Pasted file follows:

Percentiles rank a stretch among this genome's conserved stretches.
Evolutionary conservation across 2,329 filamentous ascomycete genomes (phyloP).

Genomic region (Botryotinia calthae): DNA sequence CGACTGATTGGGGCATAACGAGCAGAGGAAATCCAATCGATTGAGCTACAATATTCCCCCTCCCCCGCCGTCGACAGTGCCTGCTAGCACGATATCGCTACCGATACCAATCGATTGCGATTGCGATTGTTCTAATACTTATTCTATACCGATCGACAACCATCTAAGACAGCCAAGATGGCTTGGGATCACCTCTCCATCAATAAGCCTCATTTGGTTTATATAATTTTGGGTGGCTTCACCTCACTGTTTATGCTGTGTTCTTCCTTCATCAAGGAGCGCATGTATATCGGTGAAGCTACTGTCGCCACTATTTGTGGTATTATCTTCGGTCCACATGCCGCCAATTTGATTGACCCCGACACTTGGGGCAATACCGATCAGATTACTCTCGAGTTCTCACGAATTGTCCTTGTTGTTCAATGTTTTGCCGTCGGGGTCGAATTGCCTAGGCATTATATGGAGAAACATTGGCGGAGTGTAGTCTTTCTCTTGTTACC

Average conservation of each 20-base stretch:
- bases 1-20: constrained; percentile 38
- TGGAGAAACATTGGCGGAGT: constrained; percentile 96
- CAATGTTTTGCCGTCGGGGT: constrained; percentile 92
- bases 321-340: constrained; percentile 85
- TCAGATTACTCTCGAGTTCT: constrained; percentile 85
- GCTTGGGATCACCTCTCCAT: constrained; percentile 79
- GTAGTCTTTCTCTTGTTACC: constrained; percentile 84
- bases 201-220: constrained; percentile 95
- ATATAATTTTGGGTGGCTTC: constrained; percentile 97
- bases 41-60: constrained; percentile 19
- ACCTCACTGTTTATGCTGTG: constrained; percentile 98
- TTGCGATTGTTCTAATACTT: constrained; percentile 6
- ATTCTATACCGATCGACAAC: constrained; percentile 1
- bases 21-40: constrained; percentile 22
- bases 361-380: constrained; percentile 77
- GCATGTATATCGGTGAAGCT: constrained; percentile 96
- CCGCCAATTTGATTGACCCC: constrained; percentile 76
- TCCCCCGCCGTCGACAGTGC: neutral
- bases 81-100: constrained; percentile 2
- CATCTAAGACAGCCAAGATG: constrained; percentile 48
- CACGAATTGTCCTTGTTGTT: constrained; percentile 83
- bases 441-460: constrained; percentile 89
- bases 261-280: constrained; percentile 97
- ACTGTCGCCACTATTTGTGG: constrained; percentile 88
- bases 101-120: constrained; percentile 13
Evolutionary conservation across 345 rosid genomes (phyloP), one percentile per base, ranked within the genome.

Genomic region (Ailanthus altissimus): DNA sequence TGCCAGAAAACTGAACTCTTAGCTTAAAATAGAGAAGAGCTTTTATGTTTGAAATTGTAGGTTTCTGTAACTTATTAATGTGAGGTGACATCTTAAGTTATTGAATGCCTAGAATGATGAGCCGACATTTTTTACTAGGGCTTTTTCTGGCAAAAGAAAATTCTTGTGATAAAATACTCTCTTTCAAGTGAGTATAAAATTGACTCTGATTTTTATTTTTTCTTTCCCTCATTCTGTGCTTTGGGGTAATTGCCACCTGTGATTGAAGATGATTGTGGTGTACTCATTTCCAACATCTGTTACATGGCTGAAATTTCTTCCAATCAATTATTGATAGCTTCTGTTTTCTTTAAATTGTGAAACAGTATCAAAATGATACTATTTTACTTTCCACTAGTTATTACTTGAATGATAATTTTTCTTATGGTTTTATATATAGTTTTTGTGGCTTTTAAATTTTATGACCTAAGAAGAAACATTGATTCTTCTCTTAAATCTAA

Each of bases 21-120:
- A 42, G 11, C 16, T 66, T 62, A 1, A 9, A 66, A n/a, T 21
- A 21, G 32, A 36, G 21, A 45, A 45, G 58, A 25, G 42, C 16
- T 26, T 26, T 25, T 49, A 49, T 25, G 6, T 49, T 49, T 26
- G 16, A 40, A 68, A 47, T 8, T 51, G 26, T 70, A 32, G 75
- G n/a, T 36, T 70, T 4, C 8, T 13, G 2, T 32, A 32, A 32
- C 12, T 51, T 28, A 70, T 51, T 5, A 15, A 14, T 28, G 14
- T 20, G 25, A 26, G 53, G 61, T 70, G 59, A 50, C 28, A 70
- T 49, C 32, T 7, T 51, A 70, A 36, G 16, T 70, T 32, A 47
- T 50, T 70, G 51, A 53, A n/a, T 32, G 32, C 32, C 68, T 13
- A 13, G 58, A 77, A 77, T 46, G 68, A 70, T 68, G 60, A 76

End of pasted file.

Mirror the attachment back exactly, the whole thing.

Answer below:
Percentiles rank a stretch among this genome's conserved stretches.
Evolutionary conservation across 2,329 filamentous ascomycete genomes (phyloP).

Genomic region (Botryotinia calthae): DNA sequence CGACTGATTGGGGCATAACGAGCAGAGGAAATCCAATCGATTGAGCTACAATATTCCCCCTCCCCCGCCGTCGACAGTGCCTGCTAGCACGATATCGCTACCGATACCAATCGATTGCGATTGCGATTGTTCTAATACTTATTCTATACCGATCGACAACCATCTAAGACAGCCAAGATGGCTTGGGATCACCTCTCCATCAATAAGCCTCATTTGGTTTATATAATTTTGGGTGGCTTCACCTCACTGTTTATGCTGTGTTCTTCCTTCATCAAGGAGCGCATGTATATCGGTGAAGCTACTGTCGCCACTATTTGTGGTATTATCTTCGGTCCACATGCCGCCAATTTGATTGACCCCGACACTTGGGGCAATACCGATCAGATTACTCTCGAGTTCTCACGAATTGTCCTTGTTGTTCAATGTTTTGCCGTCGGGGTCGAATTGCCTAGGCATTATATGGAGAAACATTGGCGGAGTGTAGTCTTTCTCTTGTTACC

Average conservation of each 20-base stretch:
- bases 1-20: constrained; percentile 38
- TGGAGAAACATTGGCGGAGT: constrained; percentile 96
- CAATGTTTTGCCGTCGGGGT: constrained; percentile 92
- bases 321-340: constrained; percentile 85
- TCAGATTACTCTCGAGTTCT: constrained; percentile 85
- GCTTGGGATCACCTCTCCAT: constrained; percentile 79
- GTAGTCTTTCTCTTGTTACC: constrained; percentile 84
- bases 201-220: constrained; percentile 95
- ATATAATTTTGGGTGGCTTC: constrained; percentile 97
- bases 41-60: constrained; percentile 19
- ACCTCACTGTTTATGCTGTG: constrained; percentile 98
- TTGCGATTGTTCTAATACTT: constrained; percentile 6
- ATTCTATACCGATCGACAAC: constrained; percentile 1
- bases 21-40: constrained; percentile 22
- bases 361-380: constrained; percentile 77
- GCATGTATATCGGTGAAGCT: constrained; percentile 96
- CCGCCAATTTGATTGACCCC: constrained; percentile 76
- TCCCCCGCCGTCGACAGTGC: neutral
- bases 81-100: constrained; percentile 2
- CATCTAAGACAGCCAAGATG: constrained; percentile 48
- CACGAATTGTCCTTGTTGTT: constrained; percentile 83
- bases 441-460: constrained; percentile 89
- bases 261-280: constrained; percentile 97
- ACTGTCGCCACTATTTGTGG: constrained; percentile 88
- bases 101-120: constrained; percentile 13
Evolutionary conservation across 345 rosid genomes (phyloP), one percentile per base, ranked within the genome.

Genomic region (Ailanthus altissimus): DNA sequence TGCCAGAAAACTGAACTCTTAGCTTAAAATAGAGAAGAGCTTTTATGTTTGAAATTGTAGGTTTCTGTAACTTATTAATGTGAGGTGACATCTTAAGTTATTGAATGCCTAGAATGATGAGCCGACATTTTTTACTAGGGCTTTTTCTGGCAAAAGAAAATTCTTGTGATAAAATACTCTCTTTCAAGTGAGTATAAAATTGACTCTGATTTTTATTTTTTCTTTCCCTCATTCTGTGCTTTGGGGTAATTGCCACCTGTGATTGAAGATGATTGTGGTGTACTCATTTCCAACATCTGTTACATGGCTGAAATTTCTTCCAATCAATTATTGATAGCTTCTGTTTTCTTTAAATTGTGAAACAGTATCAAAATGATACTATTTTACTTTCCACTAGTTATTACTTGAATGATAATTTTTCTTATGGTTTTATATATAGTTTTTGTGGCTTTTAAATTTTATGACCTAAGAAGAAACATTGATTCTTCTCTTAAATCTAA

Each of bases 21-120:
- A 42, G 11, C 16, T 66, T 62, A 1, A 9, A 66, A n/a, T 21
- A 21, G 32, A 36, G 21, A 45, A 45, G 58, A 25, G 42, C 16
- T 26, T 26, T 25, T 49, A 49, T 25, G 6, T 49, T 49, T 26
- G 16, A 40, A 68, A 47, T 8, T 51, G 26, T 70, A 32, G 75
- G n/a, T 36, T 70, T 4, C 8, T 13, G 2, T 32, A 32, A 32
- C 12, T 51, T 28, A 70, T 51, T 5, A 15, A 14, T 28, G 14
- T 20, G 25, A 26, G 53, G 61, T 70, G 59, A 50, C 28, A 70
- T 49, C 32, T 7, T 51, A 70, A 36, G 16, T 70, T 32, A 47
- T 50, T 70, G 51, A 53, A n/a, T 32, G 32, C 32, C 68, T 13
- A 13, G 58, A 77, A 77, T 46, G 68, A 70, T 68, G 60, A 76